BERLIN (Reuters) - A rare handwritten letter by German composer Ludwig van Beethoven complaining about illness and a lack of money has turned up at a northern German institute as part of a bequest, causing excitement among lovers of the musical genius.
The Brahms Institute in the northern city of Luebeck said the six-page letter bearing the composer’s signature and original seal was, in essence, an attempt to sell his well-known “Missa solemnis” mass which he completed in 1823.
In the letter, Beethoven asks harpist and composer Franz Anton Stockhausen to help find advance buyers for the mass.
But most striking are details about his personal circumstances, such as his financial concerns, an eye disorder and an attempt to track down a music-loving dentist who wrote to him, said Stefan Weymar, music researcher at the institute.
“My low salary and my illness demand efforts to make a better fortune,” said Beethoven in the letter, which has turned yellow with age and needs to be stored in special conditions and handled with gloves.
Beethoven, 53 at the time of writing, went on to say that the education of his nephew was costly and that the boy would need support after his death.
The black writing, which slopes to the right, looks messy and is marred by corrections and crossings out.
“Beethoven was not a composer with beautiful handwriting. It is spontaneous and he wrote things, then crossed them out, his thoughts changed as he went on and that is the impression the letter gives,” Weymar told Reuters.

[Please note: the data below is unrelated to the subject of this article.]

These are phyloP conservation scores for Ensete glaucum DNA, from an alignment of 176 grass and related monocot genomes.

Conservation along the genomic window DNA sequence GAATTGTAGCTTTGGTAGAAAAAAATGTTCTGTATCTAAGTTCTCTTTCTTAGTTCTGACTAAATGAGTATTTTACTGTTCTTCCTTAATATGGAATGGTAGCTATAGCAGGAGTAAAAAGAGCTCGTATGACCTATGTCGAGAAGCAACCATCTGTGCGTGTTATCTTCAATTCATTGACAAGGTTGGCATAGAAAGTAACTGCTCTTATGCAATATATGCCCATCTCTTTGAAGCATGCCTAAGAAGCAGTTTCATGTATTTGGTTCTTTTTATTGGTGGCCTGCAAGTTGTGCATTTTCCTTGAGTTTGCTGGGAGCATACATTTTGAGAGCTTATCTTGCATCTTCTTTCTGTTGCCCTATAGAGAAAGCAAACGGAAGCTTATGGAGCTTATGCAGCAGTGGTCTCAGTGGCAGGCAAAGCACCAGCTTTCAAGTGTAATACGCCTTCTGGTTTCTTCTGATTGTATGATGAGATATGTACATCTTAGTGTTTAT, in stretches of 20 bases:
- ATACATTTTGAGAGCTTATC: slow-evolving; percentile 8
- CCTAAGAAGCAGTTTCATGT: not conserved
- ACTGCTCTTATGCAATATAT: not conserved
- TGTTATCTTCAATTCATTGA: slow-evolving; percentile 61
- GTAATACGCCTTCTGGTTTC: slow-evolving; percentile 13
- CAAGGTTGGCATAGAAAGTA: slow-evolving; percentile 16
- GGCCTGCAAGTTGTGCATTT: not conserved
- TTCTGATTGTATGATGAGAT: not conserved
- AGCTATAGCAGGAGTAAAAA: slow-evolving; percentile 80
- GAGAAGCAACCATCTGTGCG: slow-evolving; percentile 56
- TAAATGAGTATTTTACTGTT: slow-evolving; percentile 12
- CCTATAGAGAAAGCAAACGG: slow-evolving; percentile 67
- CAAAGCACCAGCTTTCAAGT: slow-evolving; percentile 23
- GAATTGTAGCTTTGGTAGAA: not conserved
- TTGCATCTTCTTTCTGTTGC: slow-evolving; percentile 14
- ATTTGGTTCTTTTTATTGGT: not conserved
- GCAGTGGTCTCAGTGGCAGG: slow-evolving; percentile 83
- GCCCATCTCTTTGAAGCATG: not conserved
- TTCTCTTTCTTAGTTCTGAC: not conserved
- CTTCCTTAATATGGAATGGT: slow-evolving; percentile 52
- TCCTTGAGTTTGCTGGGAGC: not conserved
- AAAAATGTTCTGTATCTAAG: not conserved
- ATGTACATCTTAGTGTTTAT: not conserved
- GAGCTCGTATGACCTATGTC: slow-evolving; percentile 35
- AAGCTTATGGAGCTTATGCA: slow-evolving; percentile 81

At the end, he wrote “all letters to me need nothing more than “To L. v. Beethoven in Vienna,” where I receive everything.”
The missive ended up in the hands of music teacher Renate Wirth, a descendant of the recipient.
“The bequest is of extraordinary historic value — a piece of luck for the Brahms Institute. The value of the Beethoven letter is valued at over 100,000 euros ($127,400),” said Institute head Wolfgang Sandberger.
Born in the western German city of Bonn in 1770, Beethoven moved to Vienna as a young musician and become one of the most celebrated composers of all time, straddling the classical and romantic eras. His deafness in later life makes his musical accomplishments all the more astonishing.
Beethoven died in 1827, four years after the letter was written, and is buried in Vienna.
His Moonlight Sonata for the piano and dramatic four-note opening to his Fifth Symphony are among the best known pieces of classical music ever written. His Ode to Joy, part of the Ninth Symphony, has been adopted as the EU’s Anthem of Europe.
“The appeal of a letter handwritten by Beethoven is certainly very great,” Michael Ladenburger, head of the Beethoven House museum in Bonn, told Reuters.
That appeal is reflected at auctions — a shopping list with just six words on it was auctioned for 60,000 euros last year.
“His letters are rare and the length of this one, with the insight it gives into his personal life, make it very interesting indeed,” said Ladenburger.
The Brahms Institute will put the letter on show from next week.
Reporting By Madeline Chambers, editing by Paul Casciato